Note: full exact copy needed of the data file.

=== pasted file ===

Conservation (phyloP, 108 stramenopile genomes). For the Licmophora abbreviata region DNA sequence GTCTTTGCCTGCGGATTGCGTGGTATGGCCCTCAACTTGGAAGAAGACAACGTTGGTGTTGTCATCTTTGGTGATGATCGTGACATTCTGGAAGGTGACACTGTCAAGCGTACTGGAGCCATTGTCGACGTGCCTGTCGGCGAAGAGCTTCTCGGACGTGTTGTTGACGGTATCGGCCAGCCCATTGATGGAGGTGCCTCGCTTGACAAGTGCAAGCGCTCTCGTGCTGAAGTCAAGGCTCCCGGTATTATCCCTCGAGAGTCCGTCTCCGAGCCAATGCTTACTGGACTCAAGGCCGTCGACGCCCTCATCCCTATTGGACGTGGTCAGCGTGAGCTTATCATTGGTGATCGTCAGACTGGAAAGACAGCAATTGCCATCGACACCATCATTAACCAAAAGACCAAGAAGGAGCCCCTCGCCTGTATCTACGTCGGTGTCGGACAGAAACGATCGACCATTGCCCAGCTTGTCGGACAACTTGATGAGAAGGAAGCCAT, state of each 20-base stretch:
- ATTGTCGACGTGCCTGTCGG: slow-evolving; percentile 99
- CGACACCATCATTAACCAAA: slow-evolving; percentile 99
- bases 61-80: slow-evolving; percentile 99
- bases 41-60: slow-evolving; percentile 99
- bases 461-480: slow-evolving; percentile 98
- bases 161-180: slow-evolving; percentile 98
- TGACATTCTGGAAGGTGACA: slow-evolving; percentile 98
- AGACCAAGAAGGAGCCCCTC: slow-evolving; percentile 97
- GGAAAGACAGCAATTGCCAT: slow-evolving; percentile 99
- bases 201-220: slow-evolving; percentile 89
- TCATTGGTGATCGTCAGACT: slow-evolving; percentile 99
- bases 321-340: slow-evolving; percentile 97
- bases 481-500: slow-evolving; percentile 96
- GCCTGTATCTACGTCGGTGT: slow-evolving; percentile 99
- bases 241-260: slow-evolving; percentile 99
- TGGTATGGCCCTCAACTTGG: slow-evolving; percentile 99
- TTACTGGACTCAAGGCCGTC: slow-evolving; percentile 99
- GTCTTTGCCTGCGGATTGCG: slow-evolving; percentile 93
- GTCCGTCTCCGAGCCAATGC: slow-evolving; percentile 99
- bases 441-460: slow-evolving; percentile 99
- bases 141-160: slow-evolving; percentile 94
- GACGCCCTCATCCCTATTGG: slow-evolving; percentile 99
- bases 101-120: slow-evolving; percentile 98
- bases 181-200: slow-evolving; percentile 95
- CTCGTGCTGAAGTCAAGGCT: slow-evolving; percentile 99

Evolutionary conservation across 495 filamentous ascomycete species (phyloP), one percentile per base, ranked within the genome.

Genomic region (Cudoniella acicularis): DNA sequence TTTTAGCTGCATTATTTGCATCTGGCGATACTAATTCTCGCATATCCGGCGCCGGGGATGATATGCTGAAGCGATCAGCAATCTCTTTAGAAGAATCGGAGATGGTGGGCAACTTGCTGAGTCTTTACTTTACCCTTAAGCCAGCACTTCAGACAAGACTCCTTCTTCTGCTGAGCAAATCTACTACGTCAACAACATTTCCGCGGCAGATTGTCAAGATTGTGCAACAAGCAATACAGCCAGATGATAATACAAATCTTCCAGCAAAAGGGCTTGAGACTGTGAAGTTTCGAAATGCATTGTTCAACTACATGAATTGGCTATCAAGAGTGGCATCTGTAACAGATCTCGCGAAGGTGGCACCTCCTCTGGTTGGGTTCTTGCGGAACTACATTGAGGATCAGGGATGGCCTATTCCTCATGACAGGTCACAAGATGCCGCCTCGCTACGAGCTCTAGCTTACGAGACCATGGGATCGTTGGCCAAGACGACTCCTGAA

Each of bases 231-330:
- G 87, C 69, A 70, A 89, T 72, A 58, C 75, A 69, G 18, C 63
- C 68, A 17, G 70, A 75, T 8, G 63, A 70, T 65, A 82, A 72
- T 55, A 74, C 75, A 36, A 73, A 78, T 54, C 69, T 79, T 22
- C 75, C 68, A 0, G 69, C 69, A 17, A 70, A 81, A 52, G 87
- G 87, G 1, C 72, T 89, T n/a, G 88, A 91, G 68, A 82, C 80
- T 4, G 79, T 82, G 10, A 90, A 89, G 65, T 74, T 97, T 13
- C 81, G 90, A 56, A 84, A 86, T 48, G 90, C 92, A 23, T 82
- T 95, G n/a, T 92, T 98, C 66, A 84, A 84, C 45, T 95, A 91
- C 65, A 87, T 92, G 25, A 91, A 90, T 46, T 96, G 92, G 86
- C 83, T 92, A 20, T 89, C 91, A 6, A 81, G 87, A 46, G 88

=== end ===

Conservation (phyloP, 108 stramenopile genomes). For the Licmophora abbreviata region DNA sequence GTCTTTGCCTGCGGATTGCGTGGTATGGCCCTCAACTTGGAAGAAGACAACGTTGGTGTTGTCATCTTTGGTGATGATCGTGACATTCTGGAAGGTGACACTGTCAAGCGTACTGGAGCCATTGTCGACGTGCCTGTCGGCGAAGAGCTTCTCGGACGTGTTGTTGACGGTATCGGCCAGCCCATTGATGGAGGTGCCTCGCTTGACAAGTGCAAGCGCTCTCGTGCTGAAGTCAAGGCTCCCGGTATTATCCCTCGAGAGTCCGTCTCCGAGCCAATGCTTACTGGACTCAAGGCCGTCGACGCCCTCATCCCTATTGGACGTGGTCAGCGTGAGCTTATCATTGGTGATCGTCAGACTGGAAAGACAGCAATTGCCATCGACACCATCATTAACCAAAAGACCAAGAAGGAGCCCCTCGCCTGTATCTACGTCGGTGTCGGACAGAAACGATCGACCATTGCCCAGCTTGTCGGACAACTTGATGAGAAGGAAGCCAT, state of each 20-base stretch:
- ATTGTCGACGTGCCTGTCGG: slow-evolving; percentile 99
- CGACACCATCATTAACCAAA: slow-evolving; percentile 99
- bases 61-80: slow-evolving; percentile 99
- bases 41-60: slow-evolving; percentile 99
- bases 461-480: slow-evolving; percentile 98
- bases 161-180: slow-evolving; percentile 98
- TGACATTCTGGAAGGTGACA: slow-evolving; percentile 98
- AGACCAAGAAGGAGCCCCTC: slow-evolving; percentile 97
- GGAAAGACAGCAATTGCCAT: slow-evolving; percentile 99
- bases 201-220: slow-evolving; percentile 89
- TCATTGGTGATCGTCAGACT: slow-evolving; percentile 99
- bases 321-340: slow-evolving; percentile 97
- bases 481-500: slow-evolving; percentile 96
- GCCTGTATCTACGTCGGTGT: slow-evolving; percentile 99
- bases 241-260: slow-evolving; percentile 99
- TGGTATGGCCCTCAACTTGG: slow-evolving; percentile 99
- TTACTGGACTCAAGGCCGTC: slow-evolving; percentile 99
- GTCTTTGCCTGCGGATTGCG: slow-evolving; percentile 93
- GTCCGTCTCCGAGCCAATGC: slow-evolving; percentile 99
- bases 441-460: slow-evolving; percentile 99
- bases 141-160: slow-evolving; percentile 94
- GACGCCCTCATCCCTATTGG: slow-evolving; percentile 99
- bases 101-120: slow-evolving; percentile 98
- bases 181-200: slow-evolving; percentile 95
- CTCGTGCTGAAGTCAAGGCT: slow-evolving; percentile 99

Evolutionary conservation across 495 filamentous ascomycete species (phyloP), one percentile per base, ranked within the genome.

Genomic region (Cudoniella acicularis): DNA sequence TTTTAGCTGCATTATTTGCATCTGGCGATACTAATTCTCGCATATCCGGCGCCGGGGATGATATGCTGAAGCGATCAGCAATCTCTTTAGAAGAATCGGAGATGGTGGGCAACTTGCTGAGTCTTTACTTTACCCTTAAGCCAGCACTTCAGACAAGACTCCTTCTTCTGCTGAGCAAATCTACTACGTCAACAACATTTCCGCGGCAGATTGTCAAGATTGTGCAACAAGCAATACAGCCAGATGATAATACAAATCTTCCAGCAAAAGGGCTTGAGACTGTGAAGTTTCGAAATGCATTGTTCAACTACATGAATTGGCTATCAAGAGTGGCATCTGTAACAGATCTCGCGAAGGTGGCACCTCCTCTGGTTGGGTTCTTGCGGAACTACATTGAGGATCAGGGATGGCCTATTCCTCATGACAGGTCACAAGATGCCGCCTCGCTACGAGCTCTAGCTTACGAGACCATGGGATCGTTGGCCAAGACGACTCCTGAA

Each of bases 231-330:
- G 87, C 69, A 70, A 89, T 72, A 58, C 75, A 69, G 18, C 63
- C 68, A 17, G 70, A 75, T 8, G 63, A 70, T 65, A 82, A 72
- T 55, A 74, C 75, A 36, A 73, A 78, T 54, C 69, T 79, T 22
- C 75, C 68, A 0, G 69, C 69, A 17, A 70, A 81, A 52, G 87
- G 87, G 1, C 72, T 89, T n/a, G 88, A 91, G 68, A 82, C 80
- T 4, G 79, T 82, G 10, A 90, A 89, G 65, T 74, T 97, T 13
- C 81, G 90, A 56, A 84, A 86, T 48, G 90, C 92, A 23, T 82
- T 95, G n/a, T 92, T 98, C 66, A 84, A 84, C 45, T 95, A 91
- C 65, A 87, T 92, G 25, A 91, A 90, T 46, T 96, G 92, G 86
- C 83, T 92, A 20, T 89, C 91, A 6, A 81, G 87, A 46, G 88